Friends, we were a bit confused on Saturday afternoon when Brad Treliving alluded to a long-term injury (LTI) situation impacting the Calgary Flames roster. LTI is a complex mechanism within the collective bargaining agreement and salary cap, and so his mention got us curious.
After chatting with our pals over at PuckPedia, we think we have an idea of what might be happening.
The LTIR aspect was interesting considering Treliving’s mention of it on Saturday:
“There’s cap implications when you look at Kylington’s cap number and him not being available. He’s got to show up on our roster and potentially down the road if there’s an LTI placement, you want to eat up as much of your salary cap as you can, you want to get as close to your salary cap as you can. There’ll be some cap manoeuvring as we go through it.”
But given that Kylington is away from the team for personal reasons, there would need to be some sort of precedent that would make placement on the long-term injury reserve (LTIR) an option for the Flames in Kylington’s case.
When a player is placed on the injury reserve (or the long-term version), the club usually has to submit a form and some explanation for the situation to the league. In Drouin’s case, he was given an indefinite leave for personal reasons – later, Drouin disclosed that he was dealing with longstanding insomnia and anxiety
– and the league allowed him to be placed on LTIR. (A request: please continue to not
speculate about Kylington’s personal situation.)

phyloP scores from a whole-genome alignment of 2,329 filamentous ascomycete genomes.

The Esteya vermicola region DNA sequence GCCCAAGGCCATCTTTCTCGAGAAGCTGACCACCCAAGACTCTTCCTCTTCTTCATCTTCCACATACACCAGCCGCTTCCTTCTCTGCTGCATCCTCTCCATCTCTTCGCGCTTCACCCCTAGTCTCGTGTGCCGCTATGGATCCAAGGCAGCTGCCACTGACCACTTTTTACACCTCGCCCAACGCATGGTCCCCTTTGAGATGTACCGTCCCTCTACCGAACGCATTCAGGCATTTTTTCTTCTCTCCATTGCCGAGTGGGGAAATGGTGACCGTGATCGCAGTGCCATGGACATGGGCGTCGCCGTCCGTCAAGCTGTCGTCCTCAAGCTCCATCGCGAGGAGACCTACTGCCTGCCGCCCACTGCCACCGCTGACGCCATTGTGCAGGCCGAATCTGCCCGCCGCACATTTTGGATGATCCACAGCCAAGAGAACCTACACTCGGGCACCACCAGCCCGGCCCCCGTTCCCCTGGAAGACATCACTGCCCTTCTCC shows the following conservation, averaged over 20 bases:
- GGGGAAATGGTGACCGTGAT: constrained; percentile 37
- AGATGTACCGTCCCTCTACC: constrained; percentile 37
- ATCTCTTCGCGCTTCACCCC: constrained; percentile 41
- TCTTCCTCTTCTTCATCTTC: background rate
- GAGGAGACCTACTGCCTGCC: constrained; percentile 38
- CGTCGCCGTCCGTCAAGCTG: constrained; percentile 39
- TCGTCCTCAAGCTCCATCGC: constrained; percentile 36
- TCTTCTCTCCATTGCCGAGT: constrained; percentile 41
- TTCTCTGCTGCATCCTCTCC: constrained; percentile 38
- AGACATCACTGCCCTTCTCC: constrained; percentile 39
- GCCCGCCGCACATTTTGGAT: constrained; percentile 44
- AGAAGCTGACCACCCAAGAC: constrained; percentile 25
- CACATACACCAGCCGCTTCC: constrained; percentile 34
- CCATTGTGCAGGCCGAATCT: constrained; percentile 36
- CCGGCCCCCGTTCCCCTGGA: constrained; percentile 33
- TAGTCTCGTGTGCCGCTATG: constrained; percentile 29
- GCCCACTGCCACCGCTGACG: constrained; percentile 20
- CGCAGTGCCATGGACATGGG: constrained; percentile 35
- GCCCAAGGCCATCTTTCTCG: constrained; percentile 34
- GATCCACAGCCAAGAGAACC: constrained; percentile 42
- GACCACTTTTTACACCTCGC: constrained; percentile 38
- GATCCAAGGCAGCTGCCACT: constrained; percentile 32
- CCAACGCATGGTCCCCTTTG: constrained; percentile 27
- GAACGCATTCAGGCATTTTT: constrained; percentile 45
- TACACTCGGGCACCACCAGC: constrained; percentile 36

If the league gave the go-ahead, the Flames could be able to place Kylington on the long-term injury reserve (rather than having him classified as “non-roster”). Assuming that Juuso Valimaki is not claimed on waivers, the Flames could maximize their LTI relief by using up the last of their projected $750,000 cap space. The Flames have six players under contract making $750,000 this season that could help them spend down to the penny – Martin Pospisil, Ben Jones, Matthew Phillips, Clark Bishop, Colton Poolman and Oscar Dansk. (If he clears waivers, Radim Zohorna would also be an option, as would Michael Stone in the event he signed a $750,000 deal.)
The mechanisms behind LTIR and the salary cap are complex and often frustrating for teams (and media). But the gist of it would basically be this: if the Flames spend to the cap ceiling and then are able to place Kylington on LTIR, it would give them the maximum flexibility because of how cap relief is calculated. If they were below the cap ceiling ($82.5 million), they could accrue daily cap savings. If they needed to spend above the ceiling, they would be able to spend up to an additional $2.5 million (Kylington’s entire cap hit). Once Kylington returns to the Flames, they wouldn’t be able to spend above the cap anymore.
For a team like the Flames that hopes to contend this season, maximizing cap flexibility is essential. Having the ability to place Kylington on LTIR would allow them the maximum amount of flexibility given their current circumstances. (Again: the NHL would need to allow such a placement, but Drouin going onto LTIR in 2021 seems like a reasonable enough precedent for the Flames doing so as well.)
The Flames have to file a cap compliant roster with the league at 3 p.m. MT on Monday.